Your potential investors will always look at your idea, the viability of your software solution, and the overall feasibility of the core features before making an investment decision.

With detailed proof of concept documentation, you can decide if the selected tech stack is enough to fulfill the development needs.

3. To Create A Clear Business Plan

A PoC always highlights the top priorities and requirements to reach those priorities.

The insight you can gather with your PoC will allow you to create a more efficient product roadmap.

Since most startups look to cut down as many additional costs as possible, creating a PoC is a very efficient method to ensure so.

4. To Attract Investors

Most investors like to see tangible proof that the idea they are about to invest in is an idea that works. That’s where PoC comes in.

When you provide detailed documentation to the investors about the real-life use cases of your product, it’s easier to convince them to back up your development by providing additional funds.

You can also attract investors by creating an MVP for funding.

5. To Prepare For Possible Future Challenges

Even with a clear roadmap for a product, it can face many obstacles during development and execution.

A PoC can help you determine many of these obstacles beforehand and find proper solutions.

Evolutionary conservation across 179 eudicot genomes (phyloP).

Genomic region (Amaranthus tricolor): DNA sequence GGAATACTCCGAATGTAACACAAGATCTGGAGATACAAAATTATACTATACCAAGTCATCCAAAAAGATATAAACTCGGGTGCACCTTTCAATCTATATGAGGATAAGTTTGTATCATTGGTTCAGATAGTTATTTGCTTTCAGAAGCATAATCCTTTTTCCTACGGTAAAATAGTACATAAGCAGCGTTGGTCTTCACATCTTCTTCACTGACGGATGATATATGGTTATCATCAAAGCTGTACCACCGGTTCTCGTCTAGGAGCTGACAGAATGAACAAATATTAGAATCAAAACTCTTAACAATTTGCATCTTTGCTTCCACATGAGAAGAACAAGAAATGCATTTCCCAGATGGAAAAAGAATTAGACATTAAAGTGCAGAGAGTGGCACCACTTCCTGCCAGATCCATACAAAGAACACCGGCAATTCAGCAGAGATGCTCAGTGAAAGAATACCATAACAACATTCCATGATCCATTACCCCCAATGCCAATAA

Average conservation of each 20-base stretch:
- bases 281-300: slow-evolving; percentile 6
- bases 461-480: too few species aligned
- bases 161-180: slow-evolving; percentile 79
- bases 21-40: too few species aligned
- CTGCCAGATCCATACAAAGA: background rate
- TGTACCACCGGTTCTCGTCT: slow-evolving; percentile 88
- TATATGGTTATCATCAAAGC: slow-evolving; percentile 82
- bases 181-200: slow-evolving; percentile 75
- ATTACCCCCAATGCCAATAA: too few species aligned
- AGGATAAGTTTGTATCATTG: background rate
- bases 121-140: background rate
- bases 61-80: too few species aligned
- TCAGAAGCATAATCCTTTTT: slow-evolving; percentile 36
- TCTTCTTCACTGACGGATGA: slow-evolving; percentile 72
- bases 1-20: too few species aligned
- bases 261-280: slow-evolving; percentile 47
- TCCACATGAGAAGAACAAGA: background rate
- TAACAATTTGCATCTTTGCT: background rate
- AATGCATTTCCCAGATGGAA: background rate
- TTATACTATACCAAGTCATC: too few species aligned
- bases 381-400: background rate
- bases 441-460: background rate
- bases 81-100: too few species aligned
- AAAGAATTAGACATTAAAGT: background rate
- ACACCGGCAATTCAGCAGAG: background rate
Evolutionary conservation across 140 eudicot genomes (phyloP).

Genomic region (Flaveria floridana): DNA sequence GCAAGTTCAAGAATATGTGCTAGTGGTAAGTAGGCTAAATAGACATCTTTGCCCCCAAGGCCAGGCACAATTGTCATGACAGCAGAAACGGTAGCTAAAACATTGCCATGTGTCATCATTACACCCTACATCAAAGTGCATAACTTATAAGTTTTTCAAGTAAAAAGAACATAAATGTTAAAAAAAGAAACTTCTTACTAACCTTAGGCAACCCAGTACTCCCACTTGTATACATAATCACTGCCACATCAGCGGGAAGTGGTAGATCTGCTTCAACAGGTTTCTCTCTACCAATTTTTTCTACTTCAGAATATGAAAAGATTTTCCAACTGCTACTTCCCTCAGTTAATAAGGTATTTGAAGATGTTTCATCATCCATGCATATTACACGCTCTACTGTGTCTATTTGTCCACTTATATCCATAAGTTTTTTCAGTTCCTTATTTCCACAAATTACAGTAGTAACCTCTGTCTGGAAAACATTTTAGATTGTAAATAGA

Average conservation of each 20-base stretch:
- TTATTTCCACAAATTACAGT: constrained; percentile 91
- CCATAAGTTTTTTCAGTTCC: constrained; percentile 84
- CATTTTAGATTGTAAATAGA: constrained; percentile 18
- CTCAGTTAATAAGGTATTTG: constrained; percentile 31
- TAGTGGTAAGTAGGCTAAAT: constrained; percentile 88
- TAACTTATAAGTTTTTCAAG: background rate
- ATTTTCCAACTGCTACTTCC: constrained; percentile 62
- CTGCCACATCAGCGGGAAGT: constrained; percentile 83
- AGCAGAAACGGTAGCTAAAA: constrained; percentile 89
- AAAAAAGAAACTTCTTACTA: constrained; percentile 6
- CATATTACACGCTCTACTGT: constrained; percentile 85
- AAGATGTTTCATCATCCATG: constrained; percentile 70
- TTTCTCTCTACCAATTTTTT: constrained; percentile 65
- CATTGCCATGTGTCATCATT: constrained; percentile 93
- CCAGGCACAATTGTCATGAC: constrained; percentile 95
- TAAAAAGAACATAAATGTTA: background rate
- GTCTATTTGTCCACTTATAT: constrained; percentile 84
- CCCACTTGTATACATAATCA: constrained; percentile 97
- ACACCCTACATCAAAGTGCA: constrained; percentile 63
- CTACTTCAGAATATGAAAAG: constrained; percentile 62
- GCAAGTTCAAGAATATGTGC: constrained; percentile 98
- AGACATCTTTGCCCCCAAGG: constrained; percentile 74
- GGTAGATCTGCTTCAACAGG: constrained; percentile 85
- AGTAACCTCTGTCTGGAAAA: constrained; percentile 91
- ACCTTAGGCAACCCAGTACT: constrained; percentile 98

Who Can Benefit From A PoC?

1. Project Leaders

Project leaders use a proof concept to determine the overall scalability of the application.

That way, they can determine the workflow standards for distinct processes and the required resources.

2. Project Managers

POC helps the project managers implement the presented idea by determining all possible risks and obstacles the development cycle may face in the future.

It helps project managers increase the product’s chances of success and open up ways for scalability with different project management tools.

3. Stakeholders

Stakeholders will always ask for proof that any idea will bring profit and a decent ROI.

A PoC works as a rich analysis report that details every possible outcome of the product that is profitable. It’s also a complete assessment of the feasibility of the idea.

With all the informational and visual evidence, a stakeholder can assess the product better and make a better decision.

How To Create A Great Proof Of Concept In 5 Easy Steps

To have the most positive impact on your PoC, you need to create one that catches all aspects of the product.

Let’s take a look at the five steps of the Proof of Concept process:

  • Step #1: Determine User Pain Points
  • Step #2: Brainstorm For Possible Solutions
  • Step #3: Create Your Proof Of Concept
  • Step #4: Gather Feedback For Product Refinement
  • Step #5: Finalize Your Proof Of Concept

Step #1: Determine User Pain Points

The core pain points of the target user base should take the utmost priority when writing a PoC report.

You can find the pain points by doing detailed research on the market infrastructures.

Note down all the possible pain points of the potential users that your product will either minimize or solve.

Step#2: Brainstorm For Possible Solutions

Now that you’ve identified all the possible pain points of the target audience, start brainstorming for every possible solution that can help your user base.